In the IAM console, create a new IdP with provider type SAML. Name it Connect-SSO, or another name with a maximum of 128 alphanumeric and ‘._-‘ characters. Upload the AWS SSO application metadata.

Change to JSON view and create an IAM policy using the following policy template. Name it Connect-SSO-Policy. Replace <connect instance ARN> with your Amazon Connect instance ARN. GetFederationToken allows the federated user to retrieve a token for federation.

{
    "Version": "2012-10-17",
    "Statement": [
        {
            "Sid": "Statement1",
            "Effect": "Allow",
            "Action": "connect:GetFederationToken",
            "Resource": [
                "<connect instance ARN>"
            ]
        }
    ]
}

Next, create an IAM role for federated users so they can access the newly created Amazon Connect instance. This is the role that your users assume. For more information, see Configure SAML for Identity Management in Amazon Connect.

Accept the default values except for the following:

  • For SAML provider, enter Connect-SSO.
  • Choose Allow programmatic and AWS Management Console access.
  • For Policy, choose Connect-SSO-Policy.
  • For Name, choose Connect-SSO.

Take note of the IAM role ARN. You use it later while configuring the AWS SSO application. For example:

arn:aws:iam::<account id without hyphen>:role/Connect-SSO

Step 4: Finish configuring the AWS SSO application

Now finish configuring the AWS SSO application by mapping attribute values. Add the following attributes and values:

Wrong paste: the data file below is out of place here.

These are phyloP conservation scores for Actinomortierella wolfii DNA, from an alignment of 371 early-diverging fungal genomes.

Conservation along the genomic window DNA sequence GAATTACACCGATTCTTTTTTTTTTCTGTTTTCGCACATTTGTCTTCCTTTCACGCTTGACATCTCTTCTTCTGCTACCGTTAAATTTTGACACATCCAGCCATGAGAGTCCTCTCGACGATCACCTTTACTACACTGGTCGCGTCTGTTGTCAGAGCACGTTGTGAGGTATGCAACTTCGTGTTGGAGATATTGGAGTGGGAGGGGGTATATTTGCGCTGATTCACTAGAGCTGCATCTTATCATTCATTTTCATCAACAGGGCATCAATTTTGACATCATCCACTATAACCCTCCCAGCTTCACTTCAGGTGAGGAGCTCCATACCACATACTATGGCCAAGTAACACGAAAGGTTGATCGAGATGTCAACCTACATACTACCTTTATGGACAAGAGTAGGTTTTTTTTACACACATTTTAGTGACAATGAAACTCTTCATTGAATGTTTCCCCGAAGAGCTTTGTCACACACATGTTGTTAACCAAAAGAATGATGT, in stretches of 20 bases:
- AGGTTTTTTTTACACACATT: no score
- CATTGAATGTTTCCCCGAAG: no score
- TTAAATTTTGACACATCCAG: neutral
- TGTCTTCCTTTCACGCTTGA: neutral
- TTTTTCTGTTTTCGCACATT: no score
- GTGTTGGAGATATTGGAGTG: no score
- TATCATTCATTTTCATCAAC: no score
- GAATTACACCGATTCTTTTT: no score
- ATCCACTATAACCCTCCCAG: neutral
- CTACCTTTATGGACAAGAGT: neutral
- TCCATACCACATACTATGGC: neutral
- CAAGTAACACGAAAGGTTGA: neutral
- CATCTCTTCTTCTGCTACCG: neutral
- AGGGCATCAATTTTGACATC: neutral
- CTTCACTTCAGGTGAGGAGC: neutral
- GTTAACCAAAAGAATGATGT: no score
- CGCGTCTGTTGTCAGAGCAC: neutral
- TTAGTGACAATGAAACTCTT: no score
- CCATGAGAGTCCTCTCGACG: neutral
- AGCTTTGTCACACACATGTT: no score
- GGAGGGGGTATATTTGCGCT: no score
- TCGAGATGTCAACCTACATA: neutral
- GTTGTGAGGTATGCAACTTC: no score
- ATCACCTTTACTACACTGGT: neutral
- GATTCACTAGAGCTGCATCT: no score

• Attribute: Subject
    • Value: ${user:email}
  • Attribute: https://aws.amazon.com/SAML/Attributes/RoleSessionName
    • Value: ${user:email}
  • Attribute: https://aws.amazon.com/SAML/Attributes/Role
    • Value: <IAM role ARN>,<IAM identity provider ARN>
  • Example value: arn:aws:iam::123456789012: role/Connect-SSO,arn:aws:iam::123456789012:saml-provider/Connect-SSO

For this post, you use the email attribute as a role session name as well as a username for Amazon Connect. The ${user:email} value in AWS SSO is mapped to ${dir:windowsUpn} in the connected directory by default. For more information, see Attribute Mappings.

Next, assign the users or groups to the application.

Step 5: Add users to Amazon Connect

After you configure the AWS SSO application, add users in Amazon Connect. Make sure to use the login name that is same as the user’s Windows user principal name. The login name is case-sensitive. For example:

  • First name: Connect
  • Last name: SSO
  • Login name: connect-sso@connect.local

Step 6: Test SSO using AWS SSO with Amazon Connect

This is the last step in this walk-through. You can now log in to AWS SSO and test your access to the Amazon Connect portal through SAML 2.0–based SSO. Log in with the user credentials for a user you have assigned to the Amazon Connect application in AWS SSO.

Summary

You have now successfully logged into the newly created Amazon Connect instance using AWS SSO and SAML 2.0 federation. You can start adding more users into the directory registered with AWS SSO.

With AWS SSO, there is no need to worry about maintaining Amazon EC2 instances or servers for IdPs. It is all managed by AWS. That makes it easy to onboard users to Amazon Connect.

Find more about Amazon Connect solutions in AWS Contact Center blog posts.